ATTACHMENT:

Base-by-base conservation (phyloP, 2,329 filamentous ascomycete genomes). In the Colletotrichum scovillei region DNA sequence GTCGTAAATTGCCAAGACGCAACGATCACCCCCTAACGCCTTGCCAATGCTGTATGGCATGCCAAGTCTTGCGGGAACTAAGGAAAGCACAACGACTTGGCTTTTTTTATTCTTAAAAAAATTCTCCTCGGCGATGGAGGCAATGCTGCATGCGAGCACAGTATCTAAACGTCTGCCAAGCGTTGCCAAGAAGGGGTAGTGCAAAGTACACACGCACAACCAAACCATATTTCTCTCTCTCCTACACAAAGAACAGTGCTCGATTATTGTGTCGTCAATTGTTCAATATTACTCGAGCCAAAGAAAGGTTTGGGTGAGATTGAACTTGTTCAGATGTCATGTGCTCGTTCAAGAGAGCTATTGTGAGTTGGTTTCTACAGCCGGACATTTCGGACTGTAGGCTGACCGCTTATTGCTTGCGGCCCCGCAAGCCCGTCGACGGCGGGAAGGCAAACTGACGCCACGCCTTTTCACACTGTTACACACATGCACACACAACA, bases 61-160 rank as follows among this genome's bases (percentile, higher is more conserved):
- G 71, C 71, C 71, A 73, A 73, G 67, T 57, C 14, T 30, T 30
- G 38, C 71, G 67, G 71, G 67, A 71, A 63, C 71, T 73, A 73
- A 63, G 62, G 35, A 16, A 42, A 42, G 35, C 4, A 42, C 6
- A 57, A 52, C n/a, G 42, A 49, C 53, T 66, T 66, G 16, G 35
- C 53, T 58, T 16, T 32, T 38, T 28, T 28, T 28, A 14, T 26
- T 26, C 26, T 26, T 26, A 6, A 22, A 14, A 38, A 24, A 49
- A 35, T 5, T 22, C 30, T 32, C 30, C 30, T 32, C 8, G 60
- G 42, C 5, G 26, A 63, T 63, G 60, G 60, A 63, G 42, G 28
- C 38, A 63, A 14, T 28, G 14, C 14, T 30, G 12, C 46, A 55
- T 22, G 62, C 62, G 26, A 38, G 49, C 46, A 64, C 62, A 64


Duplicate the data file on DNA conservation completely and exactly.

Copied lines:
Base-by-base conservation (phyloP, 2,329 filamentous ascomycete genomes). In the Colletotrichum scovillei region DNA sequence GTCGTAAATTGCCAAGACGCAACGATCACCCCCTAACGCCTTGCCAATGCTGTATGGCATGCCAAGTCTTGCGGGAACTAAGGAAAGCACAACGACTTGGCTTTTTTTATTCTTAAAAAAATTCTCCTCGGCGATGGAGGCAATGCTGCATGCGAGCACAGTATCTAAACGTCTGCCAAGCGTTGCCAAGAAGGGGTAGTGCAAAGTACACACGCACAACCAAACCATATTTCTCTCTCTCCTACACAAAGAACAGTGCTCGATTATTGTGTCGTCAATTGTTCAATATTACTCGAGCCAAAGAAAGGTTTGGGTGAGATTGAACTTGTTCAGATGTCATGTGCTCGTTCAAGAGAGCTATTGTGAGTTGGTTTCTACAGCCGGACATTTCGGACTGTAGGCTGACCGCTTATTGCTTGCGGCCCCGCAAGCCCGTCGACGGCGGGAAGGCAAACTGACGCCACGCCTTTTCACACTGTTACACACATGCACACACAACA, bases 61-160 rank as follows among this genome's bases (percentile, higher is more conserved):
- G 71, C 71, C 71, A 73, A 73, G 67, T 57, C 14, T 30, T 30
- G 38, C 71, G 67, G 71, G 67, A 71, A 63, C 71, T 73, A 73
- A 63, G 62, G 35, A 16, A 42, A 42, G 35, C 4, A 42, C 6
- A 57, A 52, C n/a, G 42, A 49, C 53, T 66, T 66, G 16, G 35
- C 53, T 58, T 16, T 32, T 38, T 28, T 28, T 28, A 14, T 26
- T 26, C 26, T 26, T 26, A 6, A 22, A 14, A 38, A 24, A 49
- A 35, T 5, T 22, C 30, T 32, C 30, C 30, T 32, C 8, G 60
- G 42, C 5, G 26, A 63, T 63, G 60, G 60, A 63, G 42, G 28
- C 38, A 63, A 14, T 28, G 14, C 14, T 30, G 12, C 46, A 55
- T 22, G 62, C 62, G 26, A 38, G 49, C 46, A 64, C 62, A 64